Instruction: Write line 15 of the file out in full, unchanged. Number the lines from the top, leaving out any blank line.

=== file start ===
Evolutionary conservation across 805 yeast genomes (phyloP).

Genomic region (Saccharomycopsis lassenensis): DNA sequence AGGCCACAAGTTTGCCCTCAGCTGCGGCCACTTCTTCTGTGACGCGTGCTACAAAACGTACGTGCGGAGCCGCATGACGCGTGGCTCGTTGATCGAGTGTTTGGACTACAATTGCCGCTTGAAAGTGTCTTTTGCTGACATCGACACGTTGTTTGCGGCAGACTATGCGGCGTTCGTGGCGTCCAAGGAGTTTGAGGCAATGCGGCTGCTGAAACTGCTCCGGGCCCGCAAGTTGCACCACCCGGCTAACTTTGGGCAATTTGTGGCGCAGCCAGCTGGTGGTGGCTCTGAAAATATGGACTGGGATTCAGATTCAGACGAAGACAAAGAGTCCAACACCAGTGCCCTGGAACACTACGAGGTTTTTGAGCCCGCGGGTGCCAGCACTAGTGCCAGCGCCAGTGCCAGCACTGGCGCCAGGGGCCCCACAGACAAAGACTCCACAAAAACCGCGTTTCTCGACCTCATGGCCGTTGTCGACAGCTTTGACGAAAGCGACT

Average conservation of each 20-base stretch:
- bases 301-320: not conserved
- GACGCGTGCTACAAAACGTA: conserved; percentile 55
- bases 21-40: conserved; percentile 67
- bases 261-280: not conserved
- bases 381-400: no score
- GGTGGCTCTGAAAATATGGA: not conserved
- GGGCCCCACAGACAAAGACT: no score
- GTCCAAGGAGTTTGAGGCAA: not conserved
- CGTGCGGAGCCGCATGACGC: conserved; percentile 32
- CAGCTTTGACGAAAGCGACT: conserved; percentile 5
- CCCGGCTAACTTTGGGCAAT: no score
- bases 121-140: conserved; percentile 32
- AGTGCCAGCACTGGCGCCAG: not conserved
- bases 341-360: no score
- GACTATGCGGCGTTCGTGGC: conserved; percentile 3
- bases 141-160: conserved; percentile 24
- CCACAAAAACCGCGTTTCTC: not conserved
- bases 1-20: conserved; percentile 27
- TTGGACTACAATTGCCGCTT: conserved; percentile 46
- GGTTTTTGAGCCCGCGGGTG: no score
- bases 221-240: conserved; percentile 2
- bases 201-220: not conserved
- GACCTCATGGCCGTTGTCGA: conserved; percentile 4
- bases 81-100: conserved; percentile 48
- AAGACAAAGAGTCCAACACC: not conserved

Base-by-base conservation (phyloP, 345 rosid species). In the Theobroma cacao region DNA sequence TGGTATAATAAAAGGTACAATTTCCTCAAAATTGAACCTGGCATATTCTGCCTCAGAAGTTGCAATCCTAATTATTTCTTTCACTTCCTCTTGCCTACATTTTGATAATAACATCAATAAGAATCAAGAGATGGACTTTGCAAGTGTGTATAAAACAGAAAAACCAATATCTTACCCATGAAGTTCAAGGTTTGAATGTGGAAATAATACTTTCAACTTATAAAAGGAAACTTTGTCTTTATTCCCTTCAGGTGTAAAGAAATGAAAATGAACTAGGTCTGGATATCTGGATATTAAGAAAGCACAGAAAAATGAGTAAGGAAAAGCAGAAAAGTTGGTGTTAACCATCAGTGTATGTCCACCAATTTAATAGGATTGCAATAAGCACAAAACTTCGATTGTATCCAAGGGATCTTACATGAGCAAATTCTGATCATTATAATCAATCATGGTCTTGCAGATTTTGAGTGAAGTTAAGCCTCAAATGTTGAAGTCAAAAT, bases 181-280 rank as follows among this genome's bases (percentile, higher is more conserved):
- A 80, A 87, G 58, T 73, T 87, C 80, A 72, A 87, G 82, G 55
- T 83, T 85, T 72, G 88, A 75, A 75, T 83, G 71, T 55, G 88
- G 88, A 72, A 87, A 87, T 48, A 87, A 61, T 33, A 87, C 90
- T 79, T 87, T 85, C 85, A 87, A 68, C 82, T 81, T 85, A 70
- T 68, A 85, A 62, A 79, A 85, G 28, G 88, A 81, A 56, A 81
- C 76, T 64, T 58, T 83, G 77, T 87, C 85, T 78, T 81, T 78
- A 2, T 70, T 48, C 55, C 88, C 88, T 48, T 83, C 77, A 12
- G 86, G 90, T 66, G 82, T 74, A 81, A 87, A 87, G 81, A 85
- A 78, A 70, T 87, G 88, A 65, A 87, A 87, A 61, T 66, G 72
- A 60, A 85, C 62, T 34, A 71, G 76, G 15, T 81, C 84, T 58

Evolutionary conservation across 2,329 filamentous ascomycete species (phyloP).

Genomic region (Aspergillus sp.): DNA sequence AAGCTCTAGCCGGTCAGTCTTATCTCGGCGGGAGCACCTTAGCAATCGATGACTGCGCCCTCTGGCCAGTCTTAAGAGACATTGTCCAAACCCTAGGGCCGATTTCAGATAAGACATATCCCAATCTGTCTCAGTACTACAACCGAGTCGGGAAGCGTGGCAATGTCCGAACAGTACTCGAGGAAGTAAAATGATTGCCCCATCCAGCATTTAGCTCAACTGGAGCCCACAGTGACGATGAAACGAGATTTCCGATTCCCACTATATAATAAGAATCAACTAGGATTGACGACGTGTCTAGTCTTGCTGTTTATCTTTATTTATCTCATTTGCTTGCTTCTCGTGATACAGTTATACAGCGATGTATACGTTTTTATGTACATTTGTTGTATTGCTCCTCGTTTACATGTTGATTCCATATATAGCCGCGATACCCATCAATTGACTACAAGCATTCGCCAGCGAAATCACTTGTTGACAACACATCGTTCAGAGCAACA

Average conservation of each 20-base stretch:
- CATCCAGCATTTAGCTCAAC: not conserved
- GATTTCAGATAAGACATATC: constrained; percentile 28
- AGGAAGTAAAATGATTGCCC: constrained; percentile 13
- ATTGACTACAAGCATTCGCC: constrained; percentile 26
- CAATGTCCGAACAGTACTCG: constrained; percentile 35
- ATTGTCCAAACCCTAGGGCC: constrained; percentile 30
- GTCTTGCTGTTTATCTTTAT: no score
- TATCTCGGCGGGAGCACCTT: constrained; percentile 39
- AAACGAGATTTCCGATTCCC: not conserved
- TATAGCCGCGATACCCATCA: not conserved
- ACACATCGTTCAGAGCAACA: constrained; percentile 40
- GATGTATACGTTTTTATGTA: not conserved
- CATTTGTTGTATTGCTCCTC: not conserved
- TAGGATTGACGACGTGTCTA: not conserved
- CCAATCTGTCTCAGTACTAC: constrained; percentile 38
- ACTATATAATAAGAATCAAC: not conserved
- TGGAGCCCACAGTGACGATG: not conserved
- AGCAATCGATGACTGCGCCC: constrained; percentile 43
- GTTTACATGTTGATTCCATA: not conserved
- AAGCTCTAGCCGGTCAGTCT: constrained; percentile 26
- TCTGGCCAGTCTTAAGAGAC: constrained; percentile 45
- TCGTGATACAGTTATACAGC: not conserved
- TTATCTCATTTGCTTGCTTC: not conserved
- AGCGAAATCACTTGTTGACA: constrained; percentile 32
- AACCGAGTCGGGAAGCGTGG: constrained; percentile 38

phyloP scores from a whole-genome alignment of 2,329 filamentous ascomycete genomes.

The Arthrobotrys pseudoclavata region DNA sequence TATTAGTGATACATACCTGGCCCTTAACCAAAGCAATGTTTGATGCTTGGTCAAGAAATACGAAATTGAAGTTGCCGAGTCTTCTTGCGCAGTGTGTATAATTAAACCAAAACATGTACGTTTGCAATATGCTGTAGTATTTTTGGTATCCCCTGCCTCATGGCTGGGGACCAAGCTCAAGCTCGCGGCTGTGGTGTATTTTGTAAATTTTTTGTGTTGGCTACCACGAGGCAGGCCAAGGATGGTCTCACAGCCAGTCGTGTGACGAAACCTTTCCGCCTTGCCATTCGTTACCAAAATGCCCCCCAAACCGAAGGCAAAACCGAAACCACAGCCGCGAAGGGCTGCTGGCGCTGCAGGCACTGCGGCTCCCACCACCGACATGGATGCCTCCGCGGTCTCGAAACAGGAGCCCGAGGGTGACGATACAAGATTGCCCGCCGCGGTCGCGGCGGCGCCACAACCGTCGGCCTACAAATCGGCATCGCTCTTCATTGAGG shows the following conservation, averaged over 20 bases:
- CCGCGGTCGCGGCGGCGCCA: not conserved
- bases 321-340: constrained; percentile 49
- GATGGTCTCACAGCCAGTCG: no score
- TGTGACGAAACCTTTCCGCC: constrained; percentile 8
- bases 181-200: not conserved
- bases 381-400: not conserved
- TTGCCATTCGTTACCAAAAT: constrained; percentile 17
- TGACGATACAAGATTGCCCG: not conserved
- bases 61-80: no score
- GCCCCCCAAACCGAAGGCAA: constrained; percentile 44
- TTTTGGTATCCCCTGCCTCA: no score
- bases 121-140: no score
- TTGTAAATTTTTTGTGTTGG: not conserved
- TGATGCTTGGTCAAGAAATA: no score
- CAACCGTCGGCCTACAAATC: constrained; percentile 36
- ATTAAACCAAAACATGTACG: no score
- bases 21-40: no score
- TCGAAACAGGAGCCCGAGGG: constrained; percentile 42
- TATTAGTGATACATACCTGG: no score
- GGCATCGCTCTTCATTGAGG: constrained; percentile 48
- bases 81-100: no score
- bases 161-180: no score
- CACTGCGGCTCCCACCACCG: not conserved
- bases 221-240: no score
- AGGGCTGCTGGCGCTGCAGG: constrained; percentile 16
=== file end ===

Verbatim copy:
- bases 121-140: conserved; percentile 32